Friday, 3 October 2014

Cheetah in the mist

After Botswana, our trip next took across the border to a new country for us, Zimbabwe. We were very sorry to say goodbye to Botswana, it had been a superb trip, but new adventures awaited. A short hop on a light aircraft was followed by a 2 hour drive across the border. The photos below should give you an idea of the views from the plane. Taking photos is a great way to take your mind off the plane bouncing around!!

The line here isn't a road, its a fire-break put in to try to limit the damage done by wildfires, many lit deliberately across the border in Namibia for land clearance

We had been warned of horrible hold-ups at the border and people waiting hours in the sun to get their passport stamped. When we got there it was a breeze. It was noticeable how many trucks there were going in, but tourists were greeted by a very cheery border official. Whether it was a  coincidence that there was also a meeting of all the Southern African heads of state going on I cant say, but they did give a very positive impression of the country.
Our lodge was about 10 minutes outside of Vic Falls. We had chosen to go here to see the falls. On a previous trip to Argentina, for some reason we decided not to visit Iguasso falls, which we now regret, so the chance to see another one of the great waterfalls wasn't to be missed. The lodge though held one of the potential highlights, Sylvester the cheetah, but more of him later. Our room looked out over the plateau and there was wildlife to be seen right outside.
These yellow-breasted buntings were attracted by me playing their calls over the IPad 
There was a flock of blue waxbills moving up and down the ridge outside our room. I can't think of another bird with this same powder-blue colouration. 

The following day a guide from the camp picked us up and drove us to the falls. To be honest, I wasn't sure what ot expect. I suppose I thought it would just be a view, a few tourist shops and a photo opportunity. We had already an idea it was large as we could see the spray from our hotel, about 5 miles away. The photos below were taken from our balcony but you have to remember the distance we are away. You could HEAR the water as well...

We had been warned we could get wet, and to reinforce the point when we arrived we were given heavy-duty ponchos to wear. It was clear we were in for something special though when we looked at a map of the site. It was huge! The walk to, along and back from the falls was a couple of miles at least. There were quite a few tourists around and those coming back looked both happy and wet.
The first five minutes or so was through scrubby woodland with a few birds around, including these rather smart trumpeter hornbills

Even at the gate though we could feel a light rain falling despite the bright blue sky. With every step the noise grew louder and the "rain" grew heavier. Eventually we rounded a corner and you could see the falls. It was totally unlike what we imagined. The falls are a large plateau of water, with islands and trees which descend over a cliff around half a mile or more long into a river which then runs parallel to the cliff.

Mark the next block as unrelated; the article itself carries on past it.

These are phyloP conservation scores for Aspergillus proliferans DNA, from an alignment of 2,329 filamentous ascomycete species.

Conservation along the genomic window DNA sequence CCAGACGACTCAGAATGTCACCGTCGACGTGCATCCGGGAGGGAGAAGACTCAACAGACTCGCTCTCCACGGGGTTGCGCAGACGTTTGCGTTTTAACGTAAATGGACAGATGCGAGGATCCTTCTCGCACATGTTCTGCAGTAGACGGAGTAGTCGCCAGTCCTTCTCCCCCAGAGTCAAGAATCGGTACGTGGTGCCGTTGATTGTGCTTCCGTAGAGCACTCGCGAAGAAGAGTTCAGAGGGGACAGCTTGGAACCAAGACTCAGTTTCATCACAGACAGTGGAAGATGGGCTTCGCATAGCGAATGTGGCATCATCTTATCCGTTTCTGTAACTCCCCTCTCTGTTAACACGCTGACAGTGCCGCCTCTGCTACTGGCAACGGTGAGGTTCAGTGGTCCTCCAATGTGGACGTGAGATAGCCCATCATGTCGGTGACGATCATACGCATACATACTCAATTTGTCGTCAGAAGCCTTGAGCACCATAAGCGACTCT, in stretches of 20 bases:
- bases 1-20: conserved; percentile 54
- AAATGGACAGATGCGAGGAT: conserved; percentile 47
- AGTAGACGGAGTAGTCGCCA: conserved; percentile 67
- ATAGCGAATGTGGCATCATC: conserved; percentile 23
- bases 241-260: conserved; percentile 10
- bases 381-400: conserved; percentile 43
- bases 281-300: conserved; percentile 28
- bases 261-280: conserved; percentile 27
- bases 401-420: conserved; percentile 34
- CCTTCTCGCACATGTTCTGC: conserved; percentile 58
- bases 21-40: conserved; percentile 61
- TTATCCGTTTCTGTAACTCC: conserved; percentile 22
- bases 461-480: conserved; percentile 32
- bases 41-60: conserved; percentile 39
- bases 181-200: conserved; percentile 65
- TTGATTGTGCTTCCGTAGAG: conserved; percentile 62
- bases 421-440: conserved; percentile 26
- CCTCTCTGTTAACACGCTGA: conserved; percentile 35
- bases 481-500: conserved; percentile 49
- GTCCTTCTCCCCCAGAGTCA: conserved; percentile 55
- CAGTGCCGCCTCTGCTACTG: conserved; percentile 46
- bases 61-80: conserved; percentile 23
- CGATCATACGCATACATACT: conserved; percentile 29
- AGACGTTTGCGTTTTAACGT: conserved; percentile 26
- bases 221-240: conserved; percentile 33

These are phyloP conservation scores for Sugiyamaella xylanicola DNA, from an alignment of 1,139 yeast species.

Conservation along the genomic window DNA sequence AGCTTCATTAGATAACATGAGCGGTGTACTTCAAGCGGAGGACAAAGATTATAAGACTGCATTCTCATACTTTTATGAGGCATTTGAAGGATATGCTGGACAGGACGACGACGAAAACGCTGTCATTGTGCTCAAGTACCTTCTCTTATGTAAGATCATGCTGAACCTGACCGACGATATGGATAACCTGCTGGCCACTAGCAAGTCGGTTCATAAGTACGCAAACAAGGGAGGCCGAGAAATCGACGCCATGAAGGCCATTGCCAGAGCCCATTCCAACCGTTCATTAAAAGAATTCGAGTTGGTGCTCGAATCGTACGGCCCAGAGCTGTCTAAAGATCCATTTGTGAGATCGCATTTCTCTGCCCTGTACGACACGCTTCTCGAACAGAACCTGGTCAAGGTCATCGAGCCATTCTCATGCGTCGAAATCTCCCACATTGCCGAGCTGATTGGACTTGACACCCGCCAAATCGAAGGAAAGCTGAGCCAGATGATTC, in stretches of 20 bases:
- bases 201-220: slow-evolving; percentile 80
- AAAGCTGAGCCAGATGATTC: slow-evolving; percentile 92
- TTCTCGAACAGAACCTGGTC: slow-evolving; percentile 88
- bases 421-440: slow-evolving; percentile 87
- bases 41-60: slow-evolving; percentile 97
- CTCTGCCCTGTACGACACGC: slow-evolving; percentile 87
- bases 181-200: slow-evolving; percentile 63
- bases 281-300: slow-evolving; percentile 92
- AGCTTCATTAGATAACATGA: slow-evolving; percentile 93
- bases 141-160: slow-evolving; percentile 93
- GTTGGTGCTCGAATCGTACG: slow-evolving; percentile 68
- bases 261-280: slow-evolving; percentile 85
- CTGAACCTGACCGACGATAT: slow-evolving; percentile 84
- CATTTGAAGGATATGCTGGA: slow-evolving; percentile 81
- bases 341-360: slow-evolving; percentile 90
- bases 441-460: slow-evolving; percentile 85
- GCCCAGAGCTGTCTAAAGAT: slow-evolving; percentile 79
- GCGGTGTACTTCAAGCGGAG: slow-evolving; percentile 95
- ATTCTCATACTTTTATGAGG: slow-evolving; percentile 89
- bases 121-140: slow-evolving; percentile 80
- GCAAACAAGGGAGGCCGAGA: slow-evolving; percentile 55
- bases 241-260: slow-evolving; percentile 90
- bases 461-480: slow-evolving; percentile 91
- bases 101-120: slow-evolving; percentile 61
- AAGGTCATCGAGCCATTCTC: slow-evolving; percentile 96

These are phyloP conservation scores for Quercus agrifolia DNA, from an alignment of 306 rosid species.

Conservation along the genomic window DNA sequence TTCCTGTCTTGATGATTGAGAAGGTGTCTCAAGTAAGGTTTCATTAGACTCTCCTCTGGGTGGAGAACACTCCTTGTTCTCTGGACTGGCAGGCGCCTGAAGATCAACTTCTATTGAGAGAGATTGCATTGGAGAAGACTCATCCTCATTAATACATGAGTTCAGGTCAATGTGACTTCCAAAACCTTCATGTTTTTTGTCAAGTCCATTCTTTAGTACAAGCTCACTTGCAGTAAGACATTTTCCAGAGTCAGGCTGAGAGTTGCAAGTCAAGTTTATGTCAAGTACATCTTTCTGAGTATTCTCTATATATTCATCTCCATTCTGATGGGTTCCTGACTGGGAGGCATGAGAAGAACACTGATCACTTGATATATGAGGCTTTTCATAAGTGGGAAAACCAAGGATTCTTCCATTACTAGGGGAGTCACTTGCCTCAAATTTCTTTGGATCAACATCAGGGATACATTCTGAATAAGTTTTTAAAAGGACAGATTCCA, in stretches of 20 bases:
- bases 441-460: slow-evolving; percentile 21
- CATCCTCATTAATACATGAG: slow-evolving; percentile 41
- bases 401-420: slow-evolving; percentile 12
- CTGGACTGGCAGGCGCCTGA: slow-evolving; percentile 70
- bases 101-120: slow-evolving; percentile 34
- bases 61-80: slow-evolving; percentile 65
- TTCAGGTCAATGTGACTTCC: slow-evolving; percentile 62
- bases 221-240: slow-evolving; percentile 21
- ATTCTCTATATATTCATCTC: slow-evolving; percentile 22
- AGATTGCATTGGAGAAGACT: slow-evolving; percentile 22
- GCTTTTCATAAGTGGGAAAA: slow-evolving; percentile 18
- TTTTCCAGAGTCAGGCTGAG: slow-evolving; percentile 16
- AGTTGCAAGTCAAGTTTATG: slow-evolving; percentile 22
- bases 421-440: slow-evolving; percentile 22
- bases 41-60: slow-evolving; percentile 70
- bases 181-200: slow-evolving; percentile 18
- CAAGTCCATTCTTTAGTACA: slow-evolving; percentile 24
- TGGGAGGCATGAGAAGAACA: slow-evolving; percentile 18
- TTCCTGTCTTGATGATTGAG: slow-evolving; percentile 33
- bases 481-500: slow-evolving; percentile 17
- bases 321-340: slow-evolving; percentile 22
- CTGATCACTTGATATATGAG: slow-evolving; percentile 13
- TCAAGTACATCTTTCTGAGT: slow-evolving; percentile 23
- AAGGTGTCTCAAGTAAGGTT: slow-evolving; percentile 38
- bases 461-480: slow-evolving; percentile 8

The noise, the spray, the mist were all assaulting to the senses. You could get very close to the edge (the HSE doesn't have much of a presence in Africa!!) and we tried to capture the scene the best as best as we could but it was almost impossible. We were petrified of getting the camera soaked, as we've done before, and having it stop working so it was in a plastic bag and we were generally pointing and shooting without composing or thinking about exposure. Hopefully the attached give a flavour of what it was like.

This is the bridge between Zimbabwe and Zambia, built by the colonialist British. Now it carries freight lorries and passengers across the border. Oh, and if you are a mad Antipodean you can bungee jump off it!!!

After we had dried off, we pottered off into the town itself. We had about an hour to kill before a helicopter flight so we went and had lunch in the Vic Falls hotel. This is a very grand edifice and a monument to the colonial era. It is filled with photos and cartoons and relics from the Victorian and Edwardian age, which seemed very incongruous bearing in mind Mr Mugabe's outlook.They did serve a nice lunch and we spotted a Bradfields hornbill in the garden.

Our last trip was a helicopter flight over the gorge. We were picked up from the hotel and driven about 10 minutes to a small hangar with 2 helicopters. This is a popular way to view the falls and we had to wait whilst they got organised. Eventually we took off for an amazing 15 minute flight taking in the falls and the surrounding area. Again, photography was a bit tricky and often point and shoot past our neighbour on the 'copters shoulder but the view were spectacular. Highly recommended if you visit the area.

Finally, we move on to Sylvester. What can i say? He is a young cheetah, 4 years old, who was orphaned after his mother was killed. He was brought up by a conservation group and now lives semi-wild at the Elephant Camp at Vic Falls. Let me explain semi-wild. During the day he lives in an enclosure but twice a day he gets taken for walk. This involves him coming out to the viewing deck, meeting and greeting his adoring public and then going off with 6 of them into the bush. Here he is allowed to run wild, chase things, catch them and generally behave as if he was wild. All the time though he within view and you are on foot, so a stunning experience. One morning we were having our breakfast when he ambled past. I reached out to give him a stroke and he spotted our meal. Fast as lightning he grabbed Judith's toast off her plate. Now you don't say no to a fully grown cheetah. He only played with it for a bit though.